A new study in Health Affairs says there is a role for the 340B program for eliminating “pharmacy deserts” in Black and Hispanic/Latino urban neighborhoods. | Shutterstock

Study: Better Use of 340B Can Help Shrink Urban “Pharmacy Deserts”

Policymakers should make better use of the 340B program to help eliminate “pharmacy deserts” in Black and Hispanic/Latino urban neighborhoods, new research published in Health Affairs recommends.

The study was conducted by researchers at four universities and supported by the National Institute on Aging, the Robert Wood Johnson Foundation, and other funders. Its goal was to find out if segregated Black and Hispanic/Latino neighborhoods in the 30 most populous U.S. cities had fewer pharmacies and thus contributed to racial and ethnic disparities in health care. Published online on May 3, it looked at pharmacy availability by neighborhood type in the 30 cities from 2007 through 2015.

Overall, the study found the mean number of pharmacies per census tract in white neighborhoods was 1.15, versus 1.23 in diverse neighborhoods, 0.85 in Black neighborhoods, and 0.97 in Hispanic/Latino neighborhoods.

The researchers said 38.5% of Black neighborhoods and 39.5% of Hispanic/Latino neighborhoods were pharmacy deserts in 2015, compared with 26.7% or white and 28.2% of diverse neighborhoods.

Of the 2,663 pharmacies that opened in the 30 cities between 2010 and 2015, only 301 (11.3%) were in Black or Hispanic/Latino neighborhoods that did not have at least one pharmacy already. When pharmacies opened in neighborhoods that lacked them, they were more likely to be in white neighborhoods (29.7%) than in Black (25.7%) or Hispanic/Latino (21.2%) neighborhoods. Also, pharmacy closure rates were lower in white neighborhoods (11.0%) and higher in Black (14.1%) and Hispanic/Latino (15.9%) neighborhoods.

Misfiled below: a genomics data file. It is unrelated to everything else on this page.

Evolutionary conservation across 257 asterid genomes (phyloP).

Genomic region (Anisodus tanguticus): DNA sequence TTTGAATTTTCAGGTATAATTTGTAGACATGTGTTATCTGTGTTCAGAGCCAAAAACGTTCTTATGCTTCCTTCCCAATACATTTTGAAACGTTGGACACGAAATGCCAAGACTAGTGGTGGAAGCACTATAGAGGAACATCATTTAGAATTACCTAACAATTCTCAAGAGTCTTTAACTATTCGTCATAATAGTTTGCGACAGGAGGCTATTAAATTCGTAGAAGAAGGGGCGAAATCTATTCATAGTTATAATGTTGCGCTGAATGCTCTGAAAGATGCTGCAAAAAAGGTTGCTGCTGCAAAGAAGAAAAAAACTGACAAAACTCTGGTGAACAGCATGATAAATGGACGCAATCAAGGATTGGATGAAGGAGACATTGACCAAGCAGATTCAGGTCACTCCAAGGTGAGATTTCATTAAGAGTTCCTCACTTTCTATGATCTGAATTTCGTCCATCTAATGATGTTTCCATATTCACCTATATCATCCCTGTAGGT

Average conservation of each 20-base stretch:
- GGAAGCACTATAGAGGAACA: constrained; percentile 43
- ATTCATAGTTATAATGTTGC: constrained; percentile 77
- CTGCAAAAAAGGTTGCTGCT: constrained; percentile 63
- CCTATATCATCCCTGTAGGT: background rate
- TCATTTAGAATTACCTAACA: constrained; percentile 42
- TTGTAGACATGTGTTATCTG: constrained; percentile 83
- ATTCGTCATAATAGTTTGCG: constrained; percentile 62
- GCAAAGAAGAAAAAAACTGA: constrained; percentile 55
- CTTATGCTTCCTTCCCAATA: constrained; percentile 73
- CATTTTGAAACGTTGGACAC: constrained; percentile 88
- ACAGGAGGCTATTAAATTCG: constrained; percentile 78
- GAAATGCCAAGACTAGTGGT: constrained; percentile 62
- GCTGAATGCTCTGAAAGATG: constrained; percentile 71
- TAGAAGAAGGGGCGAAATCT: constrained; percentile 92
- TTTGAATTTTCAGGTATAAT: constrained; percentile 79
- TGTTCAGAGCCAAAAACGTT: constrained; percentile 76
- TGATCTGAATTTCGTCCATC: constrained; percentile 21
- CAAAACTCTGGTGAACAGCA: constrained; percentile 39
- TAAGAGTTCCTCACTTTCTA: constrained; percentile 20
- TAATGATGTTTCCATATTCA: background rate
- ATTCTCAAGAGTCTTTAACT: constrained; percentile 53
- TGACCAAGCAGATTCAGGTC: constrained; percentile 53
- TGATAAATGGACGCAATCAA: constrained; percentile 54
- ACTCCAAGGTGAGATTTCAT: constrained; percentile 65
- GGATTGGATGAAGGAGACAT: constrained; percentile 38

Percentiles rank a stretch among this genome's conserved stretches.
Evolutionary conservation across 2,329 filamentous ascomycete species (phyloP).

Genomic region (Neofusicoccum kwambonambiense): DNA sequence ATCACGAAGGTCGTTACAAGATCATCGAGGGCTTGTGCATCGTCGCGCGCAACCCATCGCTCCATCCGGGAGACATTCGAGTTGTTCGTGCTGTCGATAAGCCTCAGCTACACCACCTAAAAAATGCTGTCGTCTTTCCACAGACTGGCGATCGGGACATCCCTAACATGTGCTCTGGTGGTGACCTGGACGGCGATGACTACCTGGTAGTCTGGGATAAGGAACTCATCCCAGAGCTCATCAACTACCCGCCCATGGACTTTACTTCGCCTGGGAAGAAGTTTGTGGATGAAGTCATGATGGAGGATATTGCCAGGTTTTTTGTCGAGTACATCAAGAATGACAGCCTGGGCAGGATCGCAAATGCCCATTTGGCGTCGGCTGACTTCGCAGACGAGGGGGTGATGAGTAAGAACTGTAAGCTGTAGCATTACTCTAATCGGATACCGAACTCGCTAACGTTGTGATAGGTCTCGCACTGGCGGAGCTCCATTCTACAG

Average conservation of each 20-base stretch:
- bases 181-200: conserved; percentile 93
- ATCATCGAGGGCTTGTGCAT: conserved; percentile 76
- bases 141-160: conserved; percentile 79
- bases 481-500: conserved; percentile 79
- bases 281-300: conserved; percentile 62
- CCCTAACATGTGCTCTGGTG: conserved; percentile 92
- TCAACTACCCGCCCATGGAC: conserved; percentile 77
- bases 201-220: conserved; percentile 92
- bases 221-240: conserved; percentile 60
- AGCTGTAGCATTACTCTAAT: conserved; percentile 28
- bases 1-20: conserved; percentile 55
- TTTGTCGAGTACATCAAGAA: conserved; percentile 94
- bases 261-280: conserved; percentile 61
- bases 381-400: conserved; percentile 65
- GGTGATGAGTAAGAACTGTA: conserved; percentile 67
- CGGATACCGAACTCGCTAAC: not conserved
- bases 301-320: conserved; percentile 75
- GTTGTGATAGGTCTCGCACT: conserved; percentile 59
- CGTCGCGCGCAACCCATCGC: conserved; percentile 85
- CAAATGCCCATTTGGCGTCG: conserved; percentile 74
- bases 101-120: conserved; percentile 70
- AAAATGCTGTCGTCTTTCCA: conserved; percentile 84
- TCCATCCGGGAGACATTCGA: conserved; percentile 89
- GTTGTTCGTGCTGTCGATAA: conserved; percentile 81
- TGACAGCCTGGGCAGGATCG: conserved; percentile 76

In 2015, 35.7% of all pharmacies in the cities studied were chains, 46.3% were independents, and 4.6% were co-located within clinics. Independent stores were disproportionately located in Black and Hispanic/Latino neighborhoods. They accounted for 34.8% of all pharmacies in white neighborhoods, versus 53.1% of Black and 57.4% of Hispanic/Latino neighborhoods.

In 2015, 25.8 percent of all of the pharmacies in the study participated in 340B. Overall, the researchers found “no significant difference” by neighborhood type, but “substantial variation” between cities, and within cities by neighborhood type.

For example, during the years 2011-2015, 63% of the pharmacies in San Francisco and 61% of those in Memphis participated in 340B, but only 7.2% of those in Forth Worth and 9.9 percent of those in Charlotte, N.C., according to tables in the study’s appendix.

“The researchers said the 340B program could be used “to protect pharmacies at risk for closure by ensuring that independent pharmacies participate as 340B contract pharmacies.”

“Despite a greater risk for closure, we found that only one in four pharmacies located in Black and Hispanic/Latino neighborhoods participated in the 340B program and that independent pharmacies were more likely to be located in these neighborhoods,” they pointed out.

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